Wednesday, May 25, 2011

BASIC PLOT PRINCIPLES


Hi folks,
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Going back to some basics today--often, it helps to be reminded occasionally of things we already know, but have forgotten...

Thirteen Plot Principles
        
1. Plausible plotting starts with cause and effect. Make sure each step in your plot has a causative event, and one or more effects. Character actions should be caused by motivation, and should have effect on the plot.

2. Your protagonist should save the day (or destroy it). Protagonist is the "first actor,” the character most active in the story. Most importantly, he/she should be the one who resolves the conflict in the climactic scene. No one else should solve the mystery, or discover the secret, or arrive just in time to save the day. The plot should force the protagonist to make choices and take actions, and the course of plot events should change in response to those choices and actions.

3. Give the protagonist a goal, then take it away. The goal-driven protagonist is an active protagonist, but if you just let the protagonist achieve his goal, you'll have a linear or two-dimensional plot.  Have him lose the goal, or sacrifice it, or achieve it and realize he doesn't really want it, and you'll add the complication that makes this a real story.

4. The point of plot is change. The events should cause a change in the protagonist's inner life, to trade her original goal for a more worthy one, to face a personal issue she's ignored before, or to resolve a longstanding internal conflict.

5. Lead readers to the story, but don't drag them. Set up your opening scenes so readers are led to ask story questions like "Who killed the film director?" or "What will happen to John and Sue's  love when Sue learns that John has been lying to her?" The posing of the questions, and the desire to find the answers, keeps readers turning pages. That's called narrative drive. The story question is also an excellent tool to help the writer keep on track.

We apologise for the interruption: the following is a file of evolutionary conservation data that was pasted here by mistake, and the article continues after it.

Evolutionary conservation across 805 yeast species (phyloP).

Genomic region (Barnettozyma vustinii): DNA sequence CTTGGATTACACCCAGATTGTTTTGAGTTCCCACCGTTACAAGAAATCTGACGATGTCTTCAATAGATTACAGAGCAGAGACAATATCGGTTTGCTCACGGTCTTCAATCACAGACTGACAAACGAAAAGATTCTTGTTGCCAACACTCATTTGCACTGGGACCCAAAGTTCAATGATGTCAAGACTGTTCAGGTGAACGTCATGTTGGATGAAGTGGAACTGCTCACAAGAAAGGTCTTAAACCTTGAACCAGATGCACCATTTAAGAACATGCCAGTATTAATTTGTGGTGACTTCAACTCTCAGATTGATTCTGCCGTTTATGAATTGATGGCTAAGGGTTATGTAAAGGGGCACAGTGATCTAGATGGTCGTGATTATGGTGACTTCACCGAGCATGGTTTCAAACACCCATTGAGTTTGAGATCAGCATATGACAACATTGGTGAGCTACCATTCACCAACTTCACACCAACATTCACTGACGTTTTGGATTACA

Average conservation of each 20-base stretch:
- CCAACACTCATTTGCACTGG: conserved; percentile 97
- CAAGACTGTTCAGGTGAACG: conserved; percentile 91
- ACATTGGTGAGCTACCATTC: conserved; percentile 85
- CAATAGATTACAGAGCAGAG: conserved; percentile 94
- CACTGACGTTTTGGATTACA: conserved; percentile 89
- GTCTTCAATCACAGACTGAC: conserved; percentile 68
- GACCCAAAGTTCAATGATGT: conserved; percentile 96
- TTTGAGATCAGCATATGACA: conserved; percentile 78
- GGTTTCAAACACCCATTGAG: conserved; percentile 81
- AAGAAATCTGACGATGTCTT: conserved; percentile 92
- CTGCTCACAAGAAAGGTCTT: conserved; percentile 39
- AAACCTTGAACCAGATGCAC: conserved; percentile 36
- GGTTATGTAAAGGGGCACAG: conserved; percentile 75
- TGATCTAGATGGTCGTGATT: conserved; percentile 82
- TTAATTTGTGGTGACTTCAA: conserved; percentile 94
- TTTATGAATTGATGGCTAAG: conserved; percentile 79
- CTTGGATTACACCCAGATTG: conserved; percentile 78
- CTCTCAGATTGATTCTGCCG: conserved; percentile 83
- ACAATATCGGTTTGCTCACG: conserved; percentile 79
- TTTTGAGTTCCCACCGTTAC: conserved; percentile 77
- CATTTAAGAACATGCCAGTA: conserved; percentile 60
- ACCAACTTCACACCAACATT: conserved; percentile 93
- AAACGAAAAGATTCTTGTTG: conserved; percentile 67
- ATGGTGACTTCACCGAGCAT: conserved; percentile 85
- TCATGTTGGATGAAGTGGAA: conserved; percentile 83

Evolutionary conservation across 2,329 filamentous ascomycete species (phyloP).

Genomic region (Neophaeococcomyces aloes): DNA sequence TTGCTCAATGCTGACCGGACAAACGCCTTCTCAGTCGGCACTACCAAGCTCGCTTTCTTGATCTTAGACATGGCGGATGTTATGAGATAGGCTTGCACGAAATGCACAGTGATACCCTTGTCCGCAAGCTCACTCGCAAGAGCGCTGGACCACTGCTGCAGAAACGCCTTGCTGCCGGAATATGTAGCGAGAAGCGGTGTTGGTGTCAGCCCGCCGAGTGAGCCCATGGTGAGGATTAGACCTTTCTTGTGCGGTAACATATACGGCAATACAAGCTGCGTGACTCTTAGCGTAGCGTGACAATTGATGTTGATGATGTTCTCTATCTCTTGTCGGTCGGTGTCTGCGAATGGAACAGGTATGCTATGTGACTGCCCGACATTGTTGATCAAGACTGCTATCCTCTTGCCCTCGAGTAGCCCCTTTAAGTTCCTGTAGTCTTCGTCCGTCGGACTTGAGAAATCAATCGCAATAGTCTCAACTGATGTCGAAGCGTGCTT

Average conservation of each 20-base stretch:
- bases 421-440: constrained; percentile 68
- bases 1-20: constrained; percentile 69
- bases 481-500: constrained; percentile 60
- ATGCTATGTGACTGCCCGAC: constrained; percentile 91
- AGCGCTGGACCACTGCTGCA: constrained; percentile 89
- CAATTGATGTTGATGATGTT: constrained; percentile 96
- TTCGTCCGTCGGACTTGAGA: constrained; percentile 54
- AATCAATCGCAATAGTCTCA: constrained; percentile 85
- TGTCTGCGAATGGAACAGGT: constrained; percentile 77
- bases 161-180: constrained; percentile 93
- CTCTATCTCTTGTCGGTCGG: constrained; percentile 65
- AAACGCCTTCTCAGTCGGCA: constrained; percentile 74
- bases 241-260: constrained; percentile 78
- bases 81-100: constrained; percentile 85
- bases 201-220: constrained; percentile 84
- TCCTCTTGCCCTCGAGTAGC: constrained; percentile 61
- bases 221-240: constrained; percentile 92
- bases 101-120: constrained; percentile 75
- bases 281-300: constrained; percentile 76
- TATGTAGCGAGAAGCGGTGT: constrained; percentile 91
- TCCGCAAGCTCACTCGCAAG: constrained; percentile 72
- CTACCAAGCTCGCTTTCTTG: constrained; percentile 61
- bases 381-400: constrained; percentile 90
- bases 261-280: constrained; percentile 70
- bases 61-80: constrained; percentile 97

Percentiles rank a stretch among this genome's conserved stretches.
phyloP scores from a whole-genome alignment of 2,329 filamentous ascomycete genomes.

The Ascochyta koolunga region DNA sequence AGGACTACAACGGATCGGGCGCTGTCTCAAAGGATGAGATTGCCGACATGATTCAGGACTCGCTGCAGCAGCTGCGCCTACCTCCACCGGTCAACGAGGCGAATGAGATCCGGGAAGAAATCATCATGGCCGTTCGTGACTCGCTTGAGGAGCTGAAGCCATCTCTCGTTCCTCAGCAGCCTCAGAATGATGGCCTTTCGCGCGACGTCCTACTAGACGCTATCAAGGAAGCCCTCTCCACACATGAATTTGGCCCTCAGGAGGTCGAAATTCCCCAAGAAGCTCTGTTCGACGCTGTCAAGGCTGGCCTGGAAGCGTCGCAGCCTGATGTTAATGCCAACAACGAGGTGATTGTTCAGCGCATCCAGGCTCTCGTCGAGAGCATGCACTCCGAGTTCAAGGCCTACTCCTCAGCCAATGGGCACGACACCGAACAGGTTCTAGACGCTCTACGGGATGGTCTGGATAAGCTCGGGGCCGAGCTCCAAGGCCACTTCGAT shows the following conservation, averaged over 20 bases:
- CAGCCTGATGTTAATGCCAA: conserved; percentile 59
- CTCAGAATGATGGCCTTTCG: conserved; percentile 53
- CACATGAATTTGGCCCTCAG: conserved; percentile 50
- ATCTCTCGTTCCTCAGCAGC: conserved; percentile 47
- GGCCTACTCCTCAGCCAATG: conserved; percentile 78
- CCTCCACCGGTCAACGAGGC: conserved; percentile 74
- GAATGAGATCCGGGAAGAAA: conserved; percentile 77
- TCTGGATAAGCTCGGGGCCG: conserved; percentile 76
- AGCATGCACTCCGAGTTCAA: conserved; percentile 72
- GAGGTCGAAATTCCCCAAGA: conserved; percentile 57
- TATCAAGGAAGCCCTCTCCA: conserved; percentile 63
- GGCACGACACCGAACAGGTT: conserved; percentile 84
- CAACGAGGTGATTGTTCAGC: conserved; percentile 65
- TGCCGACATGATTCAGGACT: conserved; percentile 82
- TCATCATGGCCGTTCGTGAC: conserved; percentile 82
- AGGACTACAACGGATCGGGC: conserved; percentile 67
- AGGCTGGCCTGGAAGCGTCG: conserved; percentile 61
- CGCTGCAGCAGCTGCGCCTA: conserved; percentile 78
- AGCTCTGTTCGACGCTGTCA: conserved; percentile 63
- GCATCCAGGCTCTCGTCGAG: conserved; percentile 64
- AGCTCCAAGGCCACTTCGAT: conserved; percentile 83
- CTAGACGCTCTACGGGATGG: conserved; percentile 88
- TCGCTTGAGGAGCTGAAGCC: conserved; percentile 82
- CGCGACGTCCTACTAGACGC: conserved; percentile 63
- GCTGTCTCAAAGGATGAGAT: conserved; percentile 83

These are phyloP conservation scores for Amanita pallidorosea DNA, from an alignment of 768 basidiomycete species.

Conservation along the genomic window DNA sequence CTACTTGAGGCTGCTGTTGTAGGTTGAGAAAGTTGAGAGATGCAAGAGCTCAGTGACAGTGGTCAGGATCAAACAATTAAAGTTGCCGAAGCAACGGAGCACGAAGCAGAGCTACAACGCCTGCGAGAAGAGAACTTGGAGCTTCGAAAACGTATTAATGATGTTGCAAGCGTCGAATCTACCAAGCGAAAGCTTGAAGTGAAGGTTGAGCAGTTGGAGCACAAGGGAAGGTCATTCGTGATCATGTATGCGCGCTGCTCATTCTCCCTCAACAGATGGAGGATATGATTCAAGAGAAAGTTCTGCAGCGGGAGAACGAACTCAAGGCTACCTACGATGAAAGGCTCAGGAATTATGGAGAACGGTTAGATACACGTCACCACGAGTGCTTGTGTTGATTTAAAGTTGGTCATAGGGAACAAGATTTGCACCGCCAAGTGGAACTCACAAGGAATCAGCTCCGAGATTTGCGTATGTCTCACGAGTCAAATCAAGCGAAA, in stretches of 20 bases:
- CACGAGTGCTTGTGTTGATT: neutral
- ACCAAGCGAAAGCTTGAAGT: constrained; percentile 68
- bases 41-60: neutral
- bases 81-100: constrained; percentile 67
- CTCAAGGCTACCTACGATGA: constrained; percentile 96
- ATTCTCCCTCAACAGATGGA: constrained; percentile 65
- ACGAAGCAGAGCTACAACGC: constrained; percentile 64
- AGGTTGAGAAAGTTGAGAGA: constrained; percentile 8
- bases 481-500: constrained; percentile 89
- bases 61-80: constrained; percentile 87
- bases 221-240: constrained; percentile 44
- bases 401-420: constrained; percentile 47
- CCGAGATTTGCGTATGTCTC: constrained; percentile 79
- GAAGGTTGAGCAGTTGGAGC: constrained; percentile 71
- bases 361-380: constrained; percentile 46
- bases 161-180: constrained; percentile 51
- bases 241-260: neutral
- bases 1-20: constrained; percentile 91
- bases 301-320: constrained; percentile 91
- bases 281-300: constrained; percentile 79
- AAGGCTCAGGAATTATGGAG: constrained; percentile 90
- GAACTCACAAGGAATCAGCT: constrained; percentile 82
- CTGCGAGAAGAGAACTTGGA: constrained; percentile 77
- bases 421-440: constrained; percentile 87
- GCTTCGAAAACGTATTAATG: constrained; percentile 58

6. Make the internal come external. Explore your protagonist's internal needs and values, and consider, how will this affect her actions? The external events will cause internal change... and the internal change will cause new external events.

7. Twist a cliché. Do something new with the tried and the true. Use the clichéd plot not as something to reproduce faithfully, but as a classic human drama to explore in a new way.  Show the human depth under the stereotype: the blonde bombshell who walks into the private eye's office is worried because her elderly neighbor won't answer the door.

8. Coincidence kills plausibility. Don't let a one-in-a-million event rescue your protagonist from trouble, or readers will stop believing that this person is truly affecting the course of events.